If you've hit a career plateau, you can move sideways, a.k.a. sidestep, into a position of equal rank and pay — preferably into an organization that offers more opportunities for advancement.
You could also take a backstep by accepting a less-prestigious title or less pay. For instance, leaving a Fortune 500 business to work for a more innovative start-up, thereby gaining new skills or experience while working in emerging markets.
Alternately, you can slingshot by making both a sidestep and a backstep while staying focused on your ultimate career target: When you apply the new knowledge, experience and skills gained through these moves, you’ll leap far ahead.
Learn to Improvise and Adapt
Learning how to improvise strategically can take you places you want to go.
Here’s a simple illustration. Amber Case, a young technology executive we interviewed, graduated during the Great Recession with minimal business experience and qualifications. Instead of taking a low-paying, dead-end job, she instead fast-tracked her career success by turning her life into a self-guided MBA program.
Committing to a five-year semester-like timeline of challenges, including launching new conferences and entrepreneurial ventures, she purposefully declined full-time employment to pursue self-directed goals that eliminated gaps in her experience and skill set. Not only did she complete all goals ahead of schedule, and gain talents and knowledge far beyond her peers, but she founded a successful online start-up, became a noted industry thought leader, and served as the youngest-ever member of her college’s board of trustees.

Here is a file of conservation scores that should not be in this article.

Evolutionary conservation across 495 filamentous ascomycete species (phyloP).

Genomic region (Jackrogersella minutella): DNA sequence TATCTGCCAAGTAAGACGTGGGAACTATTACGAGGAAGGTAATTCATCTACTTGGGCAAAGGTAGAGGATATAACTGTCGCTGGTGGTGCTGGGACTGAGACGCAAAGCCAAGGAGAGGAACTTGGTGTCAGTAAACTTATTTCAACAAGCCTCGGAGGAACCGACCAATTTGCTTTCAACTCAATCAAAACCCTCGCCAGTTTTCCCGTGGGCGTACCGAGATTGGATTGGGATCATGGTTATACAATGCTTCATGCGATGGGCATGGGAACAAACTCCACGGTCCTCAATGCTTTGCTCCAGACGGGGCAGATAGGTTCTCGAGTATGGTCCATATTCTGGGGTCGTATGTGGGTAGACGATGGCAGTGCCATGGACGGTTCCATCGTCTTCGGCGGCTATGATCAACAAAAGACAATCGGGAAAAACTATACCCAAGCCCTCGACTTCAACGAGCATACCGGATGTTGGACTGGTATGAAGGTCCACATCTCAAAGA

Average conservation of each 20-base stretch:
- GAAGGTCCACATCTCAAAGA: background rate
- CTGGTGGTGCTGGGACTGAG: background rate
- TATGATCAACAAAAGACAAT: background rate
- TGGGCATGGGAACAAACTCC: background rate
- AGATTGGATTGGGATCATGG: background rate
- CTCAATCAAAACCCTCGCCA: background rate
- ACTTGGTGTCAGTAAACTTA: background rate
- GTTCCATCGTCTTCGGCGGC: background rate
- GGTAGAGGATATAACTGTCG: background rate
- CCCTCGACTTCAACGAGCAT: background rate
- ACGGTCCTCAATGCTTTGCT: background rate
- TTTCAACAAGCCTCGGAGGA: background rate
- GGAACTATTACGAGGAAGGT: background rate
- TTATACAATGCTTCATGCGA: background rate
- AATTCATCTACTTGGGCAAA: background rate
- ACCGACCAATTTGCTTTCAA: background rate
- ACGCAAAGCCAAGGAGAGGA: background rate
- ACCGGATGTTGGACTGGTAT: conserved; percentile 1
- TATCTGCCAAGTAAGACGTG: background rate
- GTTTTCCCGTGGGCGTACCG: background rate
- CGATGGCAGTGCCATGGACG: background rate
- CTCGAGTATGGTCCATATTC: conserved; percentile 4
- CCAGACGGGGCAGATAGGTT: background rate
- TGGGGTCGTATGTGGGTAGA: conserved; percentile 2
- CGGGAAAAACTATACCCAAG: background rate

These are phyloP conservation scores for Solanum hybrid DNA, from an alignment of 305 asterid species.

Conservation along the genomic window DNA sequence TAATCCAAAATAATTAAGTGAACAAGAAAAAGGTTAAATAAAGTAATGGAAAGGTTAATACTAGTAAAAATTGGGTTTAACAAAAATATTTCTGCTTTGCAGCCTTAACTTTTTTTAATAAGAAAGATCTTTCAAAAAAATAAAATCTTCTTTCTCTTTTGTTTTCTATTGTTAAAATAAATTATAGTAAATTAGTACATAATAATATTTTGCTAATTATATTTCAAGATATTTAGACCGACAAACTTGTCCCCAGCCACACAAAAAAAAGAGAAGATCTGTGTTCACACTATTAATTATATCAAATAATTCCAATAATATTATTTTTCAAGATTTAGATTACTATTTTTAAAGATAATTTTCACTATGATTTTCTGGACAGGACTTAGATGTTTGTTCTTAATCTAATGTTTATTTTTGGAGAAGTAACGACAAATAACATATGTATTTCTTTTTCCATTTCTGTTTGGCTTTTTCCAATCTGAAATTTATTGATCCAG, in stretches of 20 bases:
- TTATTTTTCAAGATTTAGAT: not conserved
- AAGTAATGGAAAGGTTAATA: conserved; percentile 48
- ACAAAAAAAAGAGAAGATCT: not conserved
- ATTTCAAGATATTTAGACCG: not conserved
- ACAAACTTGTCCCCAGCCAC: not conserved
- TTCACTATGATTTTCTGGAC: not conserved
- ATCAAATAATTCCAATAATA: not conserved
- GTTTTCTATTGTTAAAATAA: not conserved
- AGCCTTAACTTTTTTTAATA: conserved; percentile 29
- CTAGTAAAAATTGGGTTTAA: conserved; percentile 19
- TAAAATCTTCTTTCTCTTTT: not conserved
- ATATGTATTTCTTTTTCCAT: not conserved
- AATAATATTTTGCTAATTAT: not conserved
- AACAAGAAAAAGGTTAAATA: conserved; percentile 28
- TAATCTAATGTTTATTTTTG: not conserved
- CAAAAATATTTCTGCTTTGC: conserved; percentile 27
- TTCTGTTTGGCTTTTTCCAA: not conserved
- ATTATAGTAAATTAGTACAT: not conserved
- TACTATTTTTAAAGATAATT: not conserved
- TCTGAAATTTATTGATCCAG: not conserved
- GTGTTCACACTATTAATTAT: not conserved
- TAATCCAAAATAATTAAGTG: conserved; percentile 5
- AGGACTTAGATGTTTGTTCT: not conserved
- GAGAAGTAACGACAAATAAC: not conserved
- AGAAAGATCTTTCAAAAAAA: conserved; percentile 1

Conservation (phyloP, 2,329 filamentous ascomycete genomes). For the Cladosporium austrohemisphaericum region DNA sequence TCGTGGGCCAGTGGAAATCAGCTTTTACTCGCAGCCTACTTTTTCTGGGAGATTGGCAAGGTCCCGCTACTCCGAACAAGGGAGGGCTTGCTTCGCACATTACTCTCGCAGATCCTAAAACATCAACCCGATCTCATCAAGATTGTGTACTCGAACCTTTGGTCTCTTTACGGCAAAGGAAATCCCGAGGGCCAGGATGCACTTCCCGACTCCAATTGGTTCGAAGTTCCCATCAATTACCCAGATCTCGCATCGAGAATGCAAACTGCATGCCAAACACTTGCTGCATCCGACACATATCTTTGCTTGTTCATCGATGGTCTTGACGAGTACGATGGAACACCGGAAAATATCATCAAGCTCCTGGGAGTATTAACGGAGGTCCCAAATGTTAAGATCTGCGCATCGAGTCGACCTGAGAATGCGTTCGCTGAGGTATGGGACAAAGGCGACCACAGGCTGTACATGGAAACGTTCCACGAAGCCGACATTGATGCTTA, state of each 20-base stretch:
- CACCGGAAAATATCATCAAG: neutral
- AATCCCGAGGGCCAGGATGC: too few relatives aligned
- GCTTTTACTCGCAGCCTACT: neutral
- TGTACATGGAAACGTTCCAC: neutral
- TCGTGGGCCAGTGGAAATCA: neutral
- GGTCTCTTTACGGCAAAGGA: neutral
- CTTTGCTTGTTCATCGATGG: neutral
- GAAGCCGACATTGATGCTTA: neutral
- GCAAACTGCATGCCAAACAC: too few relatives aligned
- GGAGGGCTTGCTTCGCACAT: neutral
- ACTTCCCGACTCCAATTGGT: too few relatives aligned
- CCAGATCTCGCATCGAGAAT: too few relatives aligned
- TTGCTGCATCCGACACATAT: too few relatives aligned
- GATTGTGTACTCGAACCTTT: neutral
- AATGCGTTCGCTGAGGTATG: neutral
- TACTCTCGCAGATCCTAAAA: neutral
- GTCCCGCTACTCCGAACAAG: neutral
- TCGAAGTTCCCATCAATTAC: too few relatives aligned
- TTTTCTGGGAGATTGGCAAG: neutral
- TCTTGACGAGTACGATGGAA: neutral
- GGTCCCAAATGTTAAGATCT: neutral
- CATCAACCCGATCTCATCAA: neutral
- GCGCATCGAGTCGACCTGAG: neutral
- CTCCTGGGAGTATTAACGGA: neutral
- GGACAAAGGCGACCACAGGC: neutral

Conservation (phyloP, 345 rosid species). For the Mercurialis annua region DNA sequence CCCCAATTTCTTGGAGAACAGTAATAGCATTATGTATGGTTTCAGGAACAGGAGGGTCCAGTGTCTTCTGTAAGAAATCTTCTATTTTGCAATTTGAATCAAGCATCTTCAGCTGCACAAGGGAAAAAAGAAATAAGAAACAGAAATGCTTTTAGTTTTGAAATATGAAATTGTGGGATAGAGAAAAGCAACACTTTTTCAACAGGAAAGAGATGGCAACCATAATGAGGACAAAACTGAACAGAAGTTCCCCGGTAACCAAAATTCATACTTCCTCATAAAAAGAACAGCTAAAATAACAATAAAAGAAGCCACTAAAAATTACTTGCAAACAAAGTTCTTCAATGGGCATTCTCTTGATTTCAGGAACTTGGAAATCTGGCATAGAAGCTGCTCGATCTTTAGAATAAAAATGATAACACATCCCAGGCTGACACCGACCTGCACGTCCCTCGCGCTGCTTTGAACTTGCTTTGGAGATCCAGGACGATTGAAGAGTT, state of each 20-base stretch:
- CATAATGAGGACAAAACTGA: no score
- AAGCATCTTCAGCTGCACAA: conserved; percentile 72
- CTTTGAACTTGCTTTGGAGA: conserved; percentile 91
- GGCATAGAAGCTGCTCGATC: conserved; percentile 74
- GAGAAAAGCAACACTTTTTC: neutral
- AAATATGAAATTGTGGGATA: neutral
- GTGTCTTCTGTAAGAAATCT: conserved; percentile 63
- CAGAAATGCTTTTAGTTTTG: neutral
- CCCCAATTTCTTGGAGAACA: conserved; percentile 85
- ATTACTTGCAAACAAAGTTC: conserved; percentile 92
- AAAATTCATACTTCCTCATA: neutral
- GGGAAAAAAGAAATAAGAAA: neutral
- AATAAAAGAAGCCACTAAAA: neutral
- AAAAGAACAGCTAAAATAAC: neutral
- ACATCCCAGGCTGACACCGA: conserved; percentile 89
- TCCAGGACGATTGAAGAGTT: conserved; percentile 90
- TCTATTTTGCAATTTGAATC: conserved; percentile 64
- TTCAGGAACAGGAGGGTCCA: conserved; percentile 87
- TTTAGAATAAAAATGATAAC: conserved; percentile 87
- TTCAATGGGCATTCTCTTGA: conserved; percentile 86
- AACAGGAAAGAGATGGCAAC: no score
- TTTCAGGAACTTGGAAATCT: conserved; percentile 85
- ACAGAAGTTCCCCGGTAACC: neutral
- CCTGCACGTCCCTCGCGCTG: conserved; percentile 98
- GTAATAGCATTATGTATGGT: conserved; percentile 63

An Extra Tip
Feeling stuck in the fast-changing meetings industry? Take an immediate step to improve your fortunes by taking on more stretchwork: Simple work assignments that stretch your capabilities and expand your personal toolbox of talents and capabilities to match. Studying contract IT and film workers (who enjoy as little job security as one can get), researchers found that successful careerists didn’t just seek out jobs that paid the bills. They purposefully pursued roles that helped leverage competence in existing areas in new ways to convey additional talents and experiences.
For example, successful IT contractors would take the basic skills they learned on one software program, study up on a faster-growing program, then experiment with using it until they became adept with the latter tool. Likewise, entry-level film workers would take on jobs (and job responsibilities) in various departments such as art, wardrobe, and lighting that required overlapping talents and capabilities. Over time, each helped these professionals gain core vocational skills that like clay, could be shaped toward more specialized career paths during future assignments.
Meeting and event planners looking for a change of perspective, or change of employer/career, would do well to take note as follows. Two basic principles − being proactive, purposeful, and persistent with regard to one’s objectives, but highly-flexible with strategic approaches − are central to future-proofing yourself and sustaining career advancement. As a host of MICE industry’s top names can tell you, finding ongoing career security and success isn’t about aiming for instant gratification. It’s about purposefully seeking out the tools, training, and expertise you need to succeed long before you need them, and constantly building bridges to future opportunities, even in the midst of ongoing market chaos.
Award-winning professional speaker and management consultant Scott Steinberg has created a new teaching and training method called Pop Future. A trends expert and futurist, Steinberg has advised more than 1,000 brands, and is the bestselling author of Think Like a Futurist; Make Change Work for You; and Fast >> Forward: How to Turbo-Charge Business, Sales, and Career Growth. He is also president and CEO of BIZDEV: The International Association for Business Development and Strategic Partnerships.